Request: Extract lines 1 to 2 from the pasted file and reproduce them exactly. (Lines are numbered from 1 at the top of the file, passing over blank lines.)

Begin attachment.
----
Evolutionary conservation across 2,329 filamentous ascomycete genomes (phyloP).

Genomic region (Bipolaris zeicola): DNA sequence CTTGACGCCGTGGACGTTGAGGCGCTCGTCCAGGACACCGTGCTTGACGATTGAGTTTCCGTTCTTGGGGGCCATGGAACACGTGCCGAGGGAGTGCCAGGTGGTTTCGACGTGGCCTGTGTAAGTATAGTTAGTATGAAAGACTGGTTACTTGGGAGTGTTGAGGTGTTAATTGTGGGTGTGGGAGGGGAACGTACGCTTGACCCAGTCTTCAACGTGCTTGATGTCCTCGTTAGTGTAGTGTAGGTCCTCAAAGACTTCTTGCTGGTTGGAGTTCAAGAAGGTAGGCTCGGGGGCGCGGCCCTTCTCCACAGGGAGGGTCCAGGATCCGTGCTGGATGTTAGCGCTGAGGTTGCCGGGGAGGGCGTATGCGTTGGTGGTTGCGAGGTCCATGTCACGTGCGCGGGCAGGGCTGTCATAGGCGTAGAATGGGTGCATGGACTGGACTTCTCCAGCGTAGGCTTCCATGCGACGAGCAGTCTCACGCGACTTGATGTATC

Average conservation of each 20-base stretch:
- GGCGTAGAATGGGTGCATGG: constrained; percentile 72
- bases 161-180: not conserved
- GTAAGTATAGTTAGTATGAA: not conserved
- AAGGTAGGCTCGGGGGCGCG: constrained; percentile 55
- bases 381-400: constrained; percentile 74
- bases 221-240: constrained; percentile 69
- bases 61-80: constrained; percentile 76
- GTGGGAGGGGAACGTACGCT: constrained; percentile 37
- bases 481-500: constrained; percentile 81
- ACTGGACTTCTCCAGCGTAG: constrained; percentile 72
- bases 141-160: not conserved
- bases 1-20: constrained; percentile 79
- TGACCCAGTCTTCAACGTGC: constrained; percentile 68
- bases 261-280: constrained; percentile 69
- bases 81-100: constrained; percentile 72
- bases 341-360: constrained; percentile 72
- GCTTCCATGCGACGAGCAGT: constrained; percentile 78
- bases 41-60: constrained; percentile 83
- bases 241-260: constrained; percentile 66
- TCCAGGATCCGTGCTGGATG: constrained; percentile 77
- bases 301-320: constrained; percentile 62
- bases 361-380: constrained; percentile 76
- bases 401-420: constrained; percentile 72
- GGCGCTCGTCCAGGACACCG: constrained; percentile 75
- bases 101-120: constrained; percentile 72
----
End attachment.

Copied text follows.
Evolutionary conservation across 2,329 filamentous ascomycete genomes (phyloP).

Genomic region (Bipolaris zeicola): DNA sequence CTTGACGCCGTGGACGTTGAGGCGCTCGTCCAGGACACCGTGCTTGACGATTGAGTTTCCGTTCTTGGGGGCCATGGAACACGTGCCGAGGGAGTGCCAGGTGGTTTCGACGTGGCCTGTGTAAGTATAGTTAGTATGAAAGACTGGTTACTTGGGAGTGTTGAGGTGTTAATTGTGGGTGTGGGAGGGGAACGTACGCTTGACCCAGTCTTCAACGTGCTTGATGTCCTCGTTAGTGTAGTGTAGGTCCTCAAAGACTTCTTGCTGGTTGGAGTTCAAGAAGGTAGGCTCGGGGGCGCGGCCCTTCTCCACAGGGAGGGTCCAGGATCCGTGCTGGATGTTAGCGCTGAGGTTGCCGGGGAGGGCGTATGCGTTGGTGGTTGCGAGGTCCATGTCACGTGCGCGGGCAGGGCTGTCATAGGCGTAGAATGGGTGCATGGACTGGACTTCTCCAGCGTAGGCTTCCATGCGACGAGCAGTCTCACGCGACTTGATGTATC